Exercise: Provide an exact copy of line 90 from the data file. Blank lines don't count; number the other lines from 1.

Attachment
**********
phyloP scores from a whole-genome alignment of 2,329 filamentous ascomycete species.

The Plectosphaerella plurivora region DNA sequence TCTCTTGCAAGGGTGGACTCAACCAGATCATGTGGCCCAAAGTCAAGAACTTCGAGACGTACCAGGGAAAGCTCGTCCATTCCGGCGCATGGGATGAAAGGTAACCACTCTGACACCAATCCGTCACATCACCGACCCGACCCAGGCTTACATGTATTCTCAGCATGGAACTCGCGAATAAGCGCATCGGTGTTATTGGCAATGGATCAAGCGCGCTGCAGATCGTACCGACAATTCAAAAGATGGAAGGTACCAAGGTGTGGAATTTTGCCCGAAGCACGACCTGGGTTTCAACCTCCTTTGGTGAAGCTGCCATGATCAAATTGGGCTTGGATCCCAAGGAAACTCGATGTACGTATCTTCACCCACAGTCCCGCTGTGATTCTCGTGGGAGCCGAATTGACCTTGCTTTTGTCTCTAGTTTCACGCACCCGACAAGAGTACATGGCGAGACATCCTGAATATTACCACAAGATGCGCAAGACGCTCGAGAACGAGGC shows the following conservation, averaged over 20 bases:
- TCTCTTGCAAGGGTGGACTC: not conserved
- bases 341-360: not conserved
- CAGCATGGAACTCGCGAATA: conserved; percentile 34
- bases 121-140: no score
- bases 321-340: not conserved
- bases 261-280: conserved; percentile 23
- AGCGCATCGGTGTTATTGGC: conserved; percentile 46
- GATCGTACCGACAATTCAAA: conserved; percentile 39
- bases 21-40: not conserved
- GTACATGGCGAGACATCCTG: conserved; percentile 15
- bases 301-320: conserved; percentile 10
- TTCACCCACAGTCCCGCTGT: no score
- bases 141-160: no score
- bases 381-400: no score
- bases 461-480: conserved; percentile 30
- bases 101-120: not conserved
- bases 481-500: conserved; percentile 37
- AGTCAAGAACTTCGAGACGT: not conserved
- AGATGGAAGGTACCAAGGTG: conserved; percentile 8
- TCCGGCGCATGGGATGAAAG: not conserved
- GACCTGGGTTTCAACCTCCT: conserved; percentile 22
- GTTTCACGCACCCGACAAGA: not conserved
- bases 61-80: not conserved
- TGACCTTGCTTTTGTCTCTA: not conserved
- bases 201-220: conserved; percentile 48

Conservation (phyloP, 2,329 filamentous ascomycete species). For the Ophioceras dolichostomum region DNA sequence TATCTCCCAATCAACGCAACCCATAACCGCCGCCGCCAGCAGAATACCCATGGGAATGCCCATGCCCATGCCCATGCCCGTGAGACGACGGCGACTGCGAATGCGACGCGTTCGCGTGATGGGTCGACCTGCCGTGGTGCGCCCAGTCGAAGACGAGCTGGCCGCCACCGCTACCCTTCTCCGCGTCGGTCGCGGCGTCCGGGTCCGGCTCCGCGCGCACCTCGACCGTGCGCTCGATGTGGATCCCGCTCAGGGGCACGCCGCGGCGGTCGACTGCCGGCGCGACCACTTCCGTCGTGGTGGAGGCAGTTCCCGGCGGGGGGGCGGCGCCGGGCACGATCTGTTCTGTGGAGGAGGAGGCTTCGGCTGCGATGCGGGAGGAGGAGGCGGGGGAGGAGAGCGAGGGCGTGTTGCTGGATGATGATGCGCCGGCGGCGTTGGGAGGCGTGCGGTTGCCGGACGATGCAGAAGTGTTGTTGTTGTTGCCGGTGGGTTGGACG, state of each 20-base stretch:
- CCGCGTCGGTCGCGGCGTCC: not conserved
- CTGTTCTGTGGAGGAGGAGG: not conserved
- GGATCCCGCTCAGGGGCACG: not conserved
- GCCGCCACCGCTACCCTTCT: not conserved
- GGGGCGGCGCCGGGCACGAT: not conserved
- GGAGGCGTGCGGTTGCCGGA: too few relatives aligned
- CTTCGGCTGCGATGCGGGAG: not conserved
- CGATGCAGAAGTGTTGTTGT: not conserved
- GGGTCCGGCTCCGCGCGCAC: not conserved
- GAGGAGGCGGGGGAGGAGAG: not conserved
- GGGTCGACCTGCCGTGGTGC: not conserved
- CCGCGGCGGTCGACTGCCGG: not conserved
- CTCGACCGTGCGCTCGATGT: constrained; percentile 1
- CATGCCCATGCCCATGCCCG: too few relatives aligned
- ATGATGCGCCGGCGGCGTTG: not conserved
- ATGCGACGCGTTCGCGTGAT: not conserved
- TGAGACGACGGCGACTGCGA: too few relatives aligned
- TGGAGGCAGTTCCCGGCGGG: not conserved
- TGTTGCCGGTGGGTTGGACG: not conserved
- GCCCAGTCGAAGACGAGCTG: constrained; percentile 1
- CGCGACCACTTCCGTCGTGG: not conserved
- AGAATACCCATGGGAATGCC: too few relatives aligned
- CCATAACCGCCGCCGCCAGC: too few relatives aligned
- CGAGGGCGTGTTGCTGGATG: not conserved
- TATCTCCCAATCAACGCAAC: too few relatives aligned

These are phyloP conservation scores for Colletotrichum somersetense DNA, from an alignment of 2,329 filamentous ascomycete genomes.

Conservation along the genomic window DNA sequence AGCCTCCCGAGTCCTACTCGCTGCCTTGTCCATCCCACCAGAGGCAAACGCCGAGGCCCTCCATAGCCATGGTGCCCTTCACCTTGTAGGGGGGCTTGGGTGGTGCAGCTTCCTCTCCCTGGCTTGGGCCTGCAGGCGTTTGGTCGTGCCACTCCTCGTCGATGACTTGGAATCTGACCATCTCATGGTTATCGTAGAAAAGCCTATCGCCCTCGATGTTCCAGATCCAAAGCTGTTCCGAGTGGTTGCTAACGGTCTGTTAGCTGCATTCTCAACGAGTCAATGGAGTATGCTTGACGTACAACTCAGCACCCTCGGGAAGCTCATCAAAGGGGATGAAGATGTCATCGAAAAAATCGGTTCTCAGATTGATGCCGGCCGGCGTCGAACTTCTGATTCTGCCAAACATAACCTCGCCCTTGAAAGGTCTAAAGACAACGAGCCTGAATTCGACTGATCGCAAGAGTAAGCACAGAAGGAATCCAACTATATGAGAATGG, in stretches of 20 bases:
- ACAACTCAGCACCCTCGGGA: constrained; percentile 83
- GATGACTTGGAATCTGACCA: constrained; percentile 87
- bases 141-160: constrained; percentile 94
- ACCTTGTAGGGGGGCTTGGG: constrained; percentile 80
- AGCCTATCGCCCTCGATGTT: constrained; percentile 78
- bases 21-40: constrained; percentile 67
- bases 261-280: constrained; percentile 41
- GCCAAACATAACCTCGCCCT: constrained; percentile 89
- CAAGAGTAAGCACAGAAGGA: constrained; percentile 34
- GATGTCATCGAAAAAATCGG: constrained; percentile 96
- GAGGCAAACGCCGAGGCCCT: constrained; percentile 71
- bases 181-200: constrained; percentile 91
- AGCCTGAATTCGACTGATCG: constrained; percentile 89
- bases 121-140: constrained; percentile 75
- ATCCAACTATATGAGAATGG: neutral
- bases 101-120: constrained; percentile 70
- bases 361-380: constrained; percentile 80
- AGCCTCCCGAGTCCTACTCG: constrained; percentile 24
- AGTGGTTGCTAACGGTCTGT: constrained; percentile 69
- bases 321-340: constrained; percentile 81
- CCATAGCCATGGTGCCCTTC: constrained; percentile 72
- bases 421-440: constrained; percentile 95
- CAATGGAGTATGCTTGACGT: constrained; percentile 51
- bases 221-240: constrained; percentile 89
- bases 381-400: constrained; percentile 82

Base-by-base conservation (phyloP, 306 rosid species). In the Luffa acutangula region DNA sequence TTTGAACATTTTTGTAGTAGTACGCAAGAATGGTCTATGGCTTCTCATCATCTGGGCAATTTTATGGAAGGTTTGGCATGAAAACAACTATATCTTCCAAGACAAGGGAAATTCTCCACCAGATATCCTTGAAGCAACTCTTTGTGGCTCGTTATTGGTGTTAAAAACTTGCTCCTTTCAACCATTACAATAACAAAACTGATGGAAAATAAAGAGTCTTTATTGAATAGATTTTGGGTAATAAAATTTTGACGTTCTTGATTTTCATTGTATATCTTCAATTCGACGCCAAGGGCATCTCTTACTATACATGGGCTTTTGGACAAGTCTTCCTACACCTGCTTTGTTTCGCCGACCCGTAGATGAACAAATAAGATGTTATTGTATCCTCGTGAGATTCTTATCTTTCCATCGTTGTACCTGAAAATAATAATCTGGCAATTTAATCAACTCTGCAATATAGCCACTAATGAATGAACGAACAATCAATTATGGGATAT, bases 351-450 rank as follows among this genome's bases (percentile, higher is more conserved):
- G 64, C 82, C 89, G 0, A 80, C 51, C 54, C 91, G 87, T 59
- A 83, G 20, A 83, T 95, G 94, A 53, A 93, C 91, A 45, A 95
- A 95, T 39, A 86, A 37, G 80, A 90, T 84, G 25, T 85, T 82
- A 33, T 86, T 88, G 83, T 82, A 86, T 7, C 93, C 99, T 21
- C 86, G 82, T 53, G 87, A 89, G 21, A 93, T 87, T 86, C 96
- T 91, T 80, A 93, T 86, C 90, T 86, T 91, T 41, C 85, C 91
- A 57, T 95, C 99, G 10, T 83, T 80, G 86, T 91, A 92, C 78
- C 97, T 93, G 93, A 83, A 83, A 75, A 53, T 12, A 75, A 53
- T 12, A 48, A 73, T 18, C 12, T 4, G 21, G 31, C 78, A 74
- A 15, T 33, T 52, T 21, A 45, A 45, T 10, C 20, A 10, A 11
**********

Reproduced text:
- T 12, A 48, A 73, T 18, C 12, T 4, G 21, G 31, C 78, A 74